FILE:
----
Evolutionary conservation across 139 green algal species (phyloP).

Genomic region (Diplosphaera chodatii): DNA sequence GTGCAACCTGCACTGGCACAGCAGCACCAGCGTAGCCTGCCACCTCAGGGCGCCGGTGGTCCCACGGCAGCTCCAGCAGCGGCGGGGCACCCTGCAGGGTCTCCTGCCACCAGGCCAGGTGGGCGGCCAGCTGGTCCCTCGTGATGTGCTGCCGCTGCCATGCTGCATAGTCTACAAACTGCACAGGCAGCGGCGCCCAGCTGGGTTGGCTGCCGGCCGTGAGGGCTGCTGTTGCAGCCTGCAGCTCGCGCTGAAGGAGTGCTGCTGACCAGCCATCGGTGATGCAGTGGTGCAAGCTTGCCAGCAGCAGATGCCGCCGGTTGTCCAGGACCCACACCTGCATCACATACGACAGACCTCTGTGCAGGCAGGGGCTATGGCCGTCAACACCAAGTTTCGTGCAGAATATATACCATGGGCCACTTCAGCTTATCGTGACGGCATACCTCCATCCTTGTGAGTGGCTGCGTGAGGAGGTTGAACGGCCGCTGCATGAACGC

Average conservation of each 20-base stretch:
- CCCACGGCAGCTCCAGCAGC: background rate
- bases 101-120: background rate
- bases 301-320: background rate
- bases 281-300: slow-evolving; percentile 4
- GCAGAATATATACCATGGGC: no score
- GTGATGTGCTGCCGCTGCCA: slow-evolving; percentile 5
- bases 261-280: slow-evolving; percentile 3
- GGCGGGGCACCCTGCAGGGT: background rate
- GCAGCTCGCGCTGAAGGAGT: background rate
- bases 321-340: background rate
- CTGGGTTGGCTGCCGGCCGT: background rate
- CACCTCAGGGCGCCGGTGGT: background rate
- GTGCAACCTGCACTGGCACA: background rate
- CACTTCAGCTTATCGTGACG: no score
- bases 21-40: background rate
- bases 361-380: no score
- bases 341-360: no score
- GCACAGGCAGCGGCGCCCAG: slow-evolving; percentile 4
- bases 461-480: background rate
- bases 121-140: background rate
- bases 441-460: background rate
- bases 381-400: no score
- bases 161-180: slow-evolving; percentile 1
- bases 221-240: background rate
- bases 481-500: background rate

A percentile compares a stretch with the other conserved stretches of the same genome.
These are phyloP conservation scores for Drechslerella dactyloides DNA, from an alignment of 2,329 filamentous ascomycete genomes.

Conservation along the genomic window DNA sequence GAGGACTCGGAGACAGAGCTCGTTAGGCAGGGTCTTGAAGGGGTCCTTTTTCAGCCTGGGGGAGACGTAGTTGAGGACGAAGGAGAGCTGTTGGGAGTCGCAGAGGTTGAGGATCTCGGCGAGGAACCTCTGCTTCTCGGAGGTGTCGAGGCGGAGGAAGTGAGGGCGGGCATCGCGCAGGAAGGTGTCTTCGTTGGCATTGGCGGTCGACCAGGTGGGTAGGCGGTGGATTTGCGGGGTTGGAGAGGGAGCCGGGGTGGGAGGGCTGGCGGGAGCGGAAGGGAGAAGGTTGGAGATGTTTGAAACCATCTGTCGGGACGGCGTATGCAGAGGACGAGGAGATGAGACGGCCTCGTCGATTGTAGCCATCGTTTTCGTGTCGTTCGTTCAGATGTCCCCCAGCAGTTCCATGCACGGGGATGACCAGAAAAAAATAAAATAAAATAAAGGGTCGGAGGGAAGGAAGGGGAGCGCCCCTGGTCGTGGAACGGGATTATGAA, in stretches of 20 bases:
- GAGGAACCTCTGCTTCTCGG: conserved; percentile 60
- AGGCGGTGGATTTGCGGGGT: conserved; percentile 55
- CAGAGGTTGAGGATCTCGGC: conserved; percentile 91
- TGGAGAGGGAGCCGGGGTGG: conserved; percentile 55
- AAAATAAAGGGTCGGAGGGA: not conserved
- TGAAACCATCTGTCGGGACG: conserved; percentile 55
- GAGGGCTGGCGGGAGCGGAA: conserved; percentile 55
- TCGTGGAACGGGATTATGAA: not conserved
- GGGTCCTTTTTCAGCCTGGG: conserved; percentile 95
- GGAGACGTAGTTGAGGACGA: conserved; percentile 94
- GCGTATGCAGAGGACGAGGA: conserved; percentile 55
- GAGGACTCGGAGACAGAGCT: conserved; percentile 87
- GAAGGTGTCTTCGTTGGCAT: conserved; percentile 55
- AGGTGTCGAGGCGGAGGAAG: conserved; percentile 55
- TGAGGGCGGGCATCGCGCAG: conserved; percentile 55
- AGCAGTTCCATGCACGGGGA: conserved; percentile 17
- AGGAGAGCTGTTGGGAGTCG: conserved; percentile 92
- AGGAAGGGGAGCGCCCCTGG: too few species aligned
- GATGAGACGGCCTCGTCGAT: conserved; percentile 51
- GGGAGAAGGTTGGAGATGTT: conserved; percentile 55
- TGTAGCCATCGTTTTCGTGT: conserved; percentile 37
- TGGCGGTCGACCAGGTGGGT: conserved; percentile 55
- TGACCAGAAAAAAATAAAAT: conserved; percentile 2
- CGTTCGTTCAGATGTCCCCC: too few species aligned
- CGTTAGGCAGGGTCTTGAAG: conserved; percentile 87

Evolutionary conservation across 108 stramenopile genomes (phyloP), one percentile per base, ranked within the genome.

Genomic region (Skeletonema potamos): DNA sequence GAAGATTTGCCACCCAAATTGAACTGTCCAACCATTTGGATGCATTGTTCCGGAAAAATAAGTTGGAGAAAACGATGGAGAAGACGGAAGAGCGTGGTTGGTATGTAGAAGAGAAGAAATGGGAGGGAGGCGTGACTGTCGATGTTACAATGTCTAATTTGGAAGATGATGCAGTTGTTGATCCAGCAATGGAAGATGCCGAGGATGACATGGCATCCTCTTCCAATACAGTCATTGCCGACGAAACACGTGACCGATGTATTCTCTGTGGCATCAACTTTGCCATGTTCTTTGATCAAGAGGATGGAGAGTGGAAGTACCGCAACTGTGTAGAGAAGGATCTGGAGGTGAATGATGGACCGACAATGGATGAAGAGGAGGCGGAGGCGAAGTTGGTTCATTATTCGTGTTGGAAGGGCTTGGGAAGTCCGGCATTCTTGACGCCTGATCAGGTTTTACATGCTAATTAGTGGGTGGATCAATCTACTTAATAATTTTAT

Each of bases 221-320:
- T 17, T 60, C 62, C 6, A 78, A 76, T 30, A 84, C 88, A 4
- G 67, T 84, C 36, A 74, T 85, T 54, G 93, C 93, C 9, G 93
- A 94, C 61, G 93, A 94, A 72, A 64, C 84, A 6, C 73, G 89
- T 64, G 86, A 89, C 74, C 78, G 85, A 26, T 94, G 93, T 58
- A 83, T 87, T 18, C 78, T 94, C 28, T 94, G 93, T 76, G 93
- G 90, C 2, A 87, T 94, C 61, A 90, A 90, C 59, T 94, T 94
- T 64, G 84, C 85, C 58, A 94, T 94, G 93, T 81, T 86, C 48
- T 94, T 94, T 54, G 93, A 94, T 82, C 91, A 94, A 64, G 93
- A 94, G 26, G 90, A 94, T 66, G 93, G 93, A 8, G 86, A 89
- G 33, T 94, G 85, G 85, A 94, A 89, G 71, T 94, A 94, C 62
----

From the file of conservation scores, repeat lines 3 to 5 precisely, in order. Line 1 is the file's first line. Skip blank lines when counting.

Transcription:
Average conservation of each 20-base stretch:
- CCCACGGCAGCTCCAGCAGC: background rate
- bases 101-120: background rate